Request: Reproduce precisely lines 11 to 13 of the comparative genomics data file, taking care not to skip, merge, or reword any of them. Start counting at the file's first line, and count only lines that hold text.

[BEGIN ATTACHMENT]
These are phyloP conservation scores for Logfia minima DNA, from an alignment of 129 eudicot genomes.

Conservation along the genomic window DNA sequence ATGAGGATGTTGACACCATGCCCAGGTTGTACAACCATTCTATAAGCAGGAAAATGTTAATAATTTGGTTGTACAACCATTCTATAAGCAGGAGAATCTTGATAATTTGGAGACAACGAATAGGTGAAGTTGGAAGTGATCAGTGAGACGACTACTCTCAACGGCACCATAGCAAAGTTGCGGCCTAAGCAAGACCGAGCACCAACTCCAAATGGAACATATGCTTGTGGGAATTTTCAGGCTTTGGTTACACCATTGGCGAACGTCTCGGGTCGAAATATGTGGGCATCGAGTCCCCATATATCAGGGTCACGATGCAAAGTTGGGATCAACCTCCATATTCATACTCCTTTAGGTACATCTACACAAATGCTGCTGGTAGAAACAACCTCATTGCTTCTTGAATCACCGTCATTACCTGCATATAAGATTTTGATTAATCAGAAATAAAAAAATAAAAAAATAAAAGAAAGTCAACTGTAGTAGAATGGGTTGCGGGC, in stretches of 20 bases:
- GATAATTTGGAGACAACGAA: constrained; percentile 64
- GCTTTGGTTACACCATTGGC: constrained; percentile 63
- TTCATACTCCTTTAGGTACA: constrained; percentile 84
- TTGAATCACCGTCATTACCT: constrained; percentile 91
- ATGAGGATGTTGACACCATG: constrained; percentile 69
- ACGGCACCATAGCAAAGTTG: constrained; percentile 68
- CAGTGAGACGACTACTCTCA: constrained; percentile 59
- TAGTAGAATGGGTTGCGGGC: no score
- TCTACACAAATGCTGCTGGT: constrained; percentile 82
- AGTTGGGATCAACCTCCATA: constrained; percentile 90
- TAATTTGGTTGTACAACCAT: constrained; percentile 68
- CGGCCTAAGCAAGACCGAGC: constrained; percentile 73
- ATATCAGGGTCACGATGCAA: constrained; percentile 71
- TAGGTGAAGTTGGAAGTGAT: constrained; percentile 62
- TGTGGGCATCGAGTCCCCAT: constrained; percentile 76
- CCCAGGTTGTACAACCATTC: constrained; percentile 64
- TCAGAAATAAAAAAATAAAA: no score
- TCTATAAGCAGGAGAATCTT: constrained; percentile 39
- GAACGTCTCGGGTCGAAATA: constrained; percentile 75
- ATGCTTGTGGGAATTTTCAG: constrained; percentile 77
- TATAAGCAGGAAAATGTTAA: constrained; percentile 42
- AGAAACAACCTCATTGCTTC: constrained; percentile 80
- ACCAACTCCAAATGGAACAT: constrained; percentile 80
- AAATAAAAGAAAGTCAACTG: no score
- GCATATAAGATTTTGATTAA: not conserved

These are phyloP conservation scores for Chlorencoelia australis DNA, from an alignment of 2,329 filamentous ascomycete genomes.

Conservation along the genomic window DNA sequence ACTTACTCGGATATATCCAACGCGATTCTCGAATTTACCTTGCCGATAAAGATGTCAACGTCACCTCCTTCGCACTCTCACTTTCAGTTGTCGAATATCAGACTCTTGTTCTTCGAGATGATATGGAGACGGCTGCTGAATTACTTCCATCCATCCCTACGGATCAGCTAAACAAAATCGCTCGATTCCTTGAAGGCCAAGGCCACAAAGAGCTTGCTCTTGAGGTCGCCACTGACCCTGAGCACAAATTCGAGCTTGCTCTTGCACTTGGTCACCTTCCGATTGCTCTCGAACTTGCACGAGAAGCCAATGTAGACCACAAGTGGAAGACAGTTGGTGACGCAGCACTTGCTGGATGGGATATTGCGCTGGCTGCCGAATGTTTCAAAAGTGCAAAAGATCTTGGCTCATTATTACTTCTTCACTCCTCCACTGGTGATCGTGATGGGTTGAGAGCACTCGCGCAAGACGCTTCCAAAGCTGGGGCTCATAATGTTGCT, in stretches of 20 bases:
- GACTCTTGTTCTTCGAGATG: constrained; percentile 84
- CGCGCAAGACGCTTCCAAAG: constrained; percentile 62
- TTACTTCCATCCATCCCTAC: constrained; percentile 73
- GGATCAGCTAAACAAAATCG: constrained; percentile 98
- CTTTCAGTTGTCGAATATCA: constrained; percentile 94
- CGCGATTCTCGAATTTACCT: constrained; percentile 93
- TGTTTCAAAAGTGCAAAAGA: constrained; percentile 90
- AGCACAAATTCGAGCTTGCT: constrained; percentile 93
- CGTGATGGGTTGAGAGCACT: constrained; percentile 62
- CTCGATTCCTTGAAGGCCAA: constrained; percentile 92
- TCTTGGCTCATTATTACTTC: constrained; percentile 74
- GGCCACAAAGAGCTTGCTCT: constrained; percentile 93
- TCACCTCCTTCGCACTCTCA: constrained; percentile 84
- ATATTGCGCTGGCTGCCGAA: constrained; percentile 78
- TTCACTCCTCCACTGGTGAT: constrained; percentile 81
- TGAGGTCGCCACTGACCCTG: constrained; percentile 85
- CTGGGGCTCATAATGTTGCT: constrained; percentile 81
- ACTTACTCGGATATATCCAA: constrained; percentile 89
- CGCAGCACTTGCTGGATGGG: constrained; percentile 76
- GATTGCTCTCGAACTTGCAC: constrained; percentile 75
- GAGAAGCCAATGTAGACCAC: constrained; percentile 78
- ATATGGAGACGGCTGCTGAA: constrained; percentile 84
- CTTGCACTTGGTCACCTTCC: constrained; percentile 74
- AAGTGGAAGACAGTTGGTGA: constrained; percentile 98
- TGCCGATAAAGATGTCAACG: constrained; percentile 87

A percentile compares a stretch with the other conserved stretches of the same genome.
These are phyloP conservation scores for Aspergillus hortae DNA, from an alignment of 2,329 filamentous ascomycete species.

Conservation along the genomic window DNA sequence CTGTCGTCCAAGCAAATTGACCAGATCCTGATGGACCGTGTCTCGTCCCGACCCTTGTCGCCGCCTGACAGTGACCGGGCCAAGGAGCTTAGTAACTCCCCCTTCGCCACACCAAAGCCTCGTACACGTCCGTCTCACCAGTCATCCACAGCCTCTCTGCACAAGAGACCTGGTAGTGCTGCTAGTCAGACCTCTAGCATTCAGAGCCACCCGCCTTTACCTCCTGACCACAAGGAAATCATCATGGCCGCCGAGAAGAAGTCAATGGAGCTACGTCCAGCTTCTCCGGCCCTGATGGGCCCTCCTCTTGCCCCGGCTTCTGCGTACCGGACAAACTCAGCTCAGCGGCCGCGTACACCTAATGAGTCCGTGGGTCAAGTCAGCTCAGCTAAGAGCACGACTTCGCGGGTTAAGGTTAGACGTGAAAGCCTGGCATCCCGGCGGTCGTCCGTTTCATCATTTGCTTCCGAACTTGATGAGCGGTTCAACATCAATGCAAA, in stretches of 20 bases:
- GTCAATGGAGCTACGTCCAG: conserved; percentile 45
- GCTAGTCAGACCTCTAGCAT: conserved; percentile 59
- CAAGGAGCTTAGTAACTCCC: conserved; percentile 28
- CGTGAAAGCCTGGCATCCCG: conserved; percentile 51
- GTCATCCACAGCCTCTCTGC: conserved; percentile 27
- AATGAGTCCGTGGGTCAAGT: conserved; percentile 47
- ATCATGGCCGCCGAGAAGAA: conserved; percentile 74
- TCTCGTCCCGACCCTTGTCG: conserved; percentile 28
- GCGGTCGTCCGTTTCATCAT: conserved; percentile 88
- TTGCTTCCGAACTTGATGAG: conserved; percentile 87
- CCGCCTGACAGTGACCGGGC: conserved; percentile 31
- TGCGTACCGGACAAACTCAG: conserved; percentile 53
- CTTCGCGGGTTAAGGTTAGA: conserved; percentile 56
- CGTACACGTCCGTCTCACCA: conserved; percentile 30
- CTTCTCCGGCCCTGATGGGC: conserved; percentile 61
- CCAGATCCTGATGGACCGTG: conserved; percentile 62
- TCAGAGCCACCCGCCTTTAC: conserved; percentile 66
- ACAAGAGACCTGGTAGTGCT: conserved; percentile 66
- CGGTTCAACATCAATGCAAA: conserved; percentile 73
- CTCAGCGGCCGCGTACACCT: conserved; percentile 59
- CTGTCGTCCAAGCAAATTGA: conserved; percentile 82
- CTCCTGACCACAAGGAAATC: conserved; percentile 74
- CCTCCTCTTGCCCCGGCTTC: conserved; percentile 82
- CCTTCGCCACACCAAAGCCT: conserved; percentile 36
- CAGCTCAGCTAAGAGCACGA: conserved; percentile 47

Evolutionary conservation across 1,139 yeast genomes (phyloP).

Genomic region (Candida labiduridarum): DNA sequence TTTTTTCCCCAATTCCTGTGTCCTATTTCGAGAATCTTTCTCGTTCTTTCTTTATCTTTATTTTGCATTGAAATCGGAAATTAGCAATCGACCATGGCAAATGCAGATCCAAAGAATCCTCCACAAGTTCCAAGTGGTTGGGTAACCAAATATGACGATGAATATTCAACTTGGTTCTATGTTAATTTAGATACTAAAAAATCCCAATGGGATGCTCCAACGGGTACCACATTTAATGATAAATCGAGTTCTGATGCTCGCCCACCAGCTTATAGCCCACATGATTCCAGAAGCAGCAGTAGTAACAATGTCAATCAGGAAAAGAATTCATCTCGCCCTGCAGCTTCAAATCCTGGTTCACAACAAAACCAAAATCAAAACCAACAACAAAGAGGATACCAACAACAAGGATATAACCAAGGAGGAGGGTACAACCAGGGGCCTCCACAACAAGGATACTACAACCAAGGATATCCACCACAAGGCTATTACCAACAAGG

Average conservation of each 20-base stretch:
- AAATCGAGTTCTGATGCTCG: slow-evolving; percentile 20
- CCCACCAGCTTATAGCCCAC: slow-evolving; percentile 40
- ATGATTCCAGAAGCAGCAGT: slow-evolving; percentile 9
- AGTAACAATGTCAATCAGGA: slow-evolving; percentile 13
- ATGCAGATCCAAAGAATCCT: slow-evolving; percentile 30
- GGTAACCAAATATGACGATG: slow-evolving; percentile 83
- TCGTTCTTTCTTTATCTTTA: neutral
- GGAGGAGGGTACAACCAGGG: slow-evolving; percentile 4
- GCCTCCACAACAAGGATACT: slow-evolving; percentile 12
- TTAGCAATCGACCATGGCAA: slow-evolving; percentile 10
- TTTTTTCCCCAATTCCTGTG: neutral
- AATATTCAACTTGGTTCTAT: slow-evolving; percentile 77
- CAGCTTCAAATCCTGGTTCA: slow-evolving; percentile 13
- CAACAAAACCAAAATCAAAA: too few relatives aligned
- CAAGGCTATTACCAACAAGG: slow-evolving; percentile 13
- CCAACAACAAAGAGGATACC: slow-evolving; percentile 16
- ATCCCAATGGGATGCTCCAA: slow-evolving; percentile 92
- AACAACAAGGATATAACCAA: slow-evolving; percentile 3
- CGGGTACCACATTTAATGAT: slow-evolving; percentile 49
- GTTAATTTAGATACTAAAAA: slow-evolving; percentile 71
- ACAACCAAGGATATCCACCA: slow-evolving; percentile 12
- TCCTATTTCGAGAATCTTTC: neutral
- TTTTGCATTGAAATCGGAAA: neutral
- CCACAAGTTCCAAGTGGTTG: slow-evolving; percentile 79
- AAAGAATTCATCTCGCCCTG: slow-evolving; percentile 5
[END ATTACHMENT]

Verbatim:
- TCTACACAAATGCTGCTGGT: constrained; percentile 82
- AGTTGGGATCAACCTCCATA: constrained; percentile 90
- TAATTTGGTTGTACAACCAT: constrained; percentile 68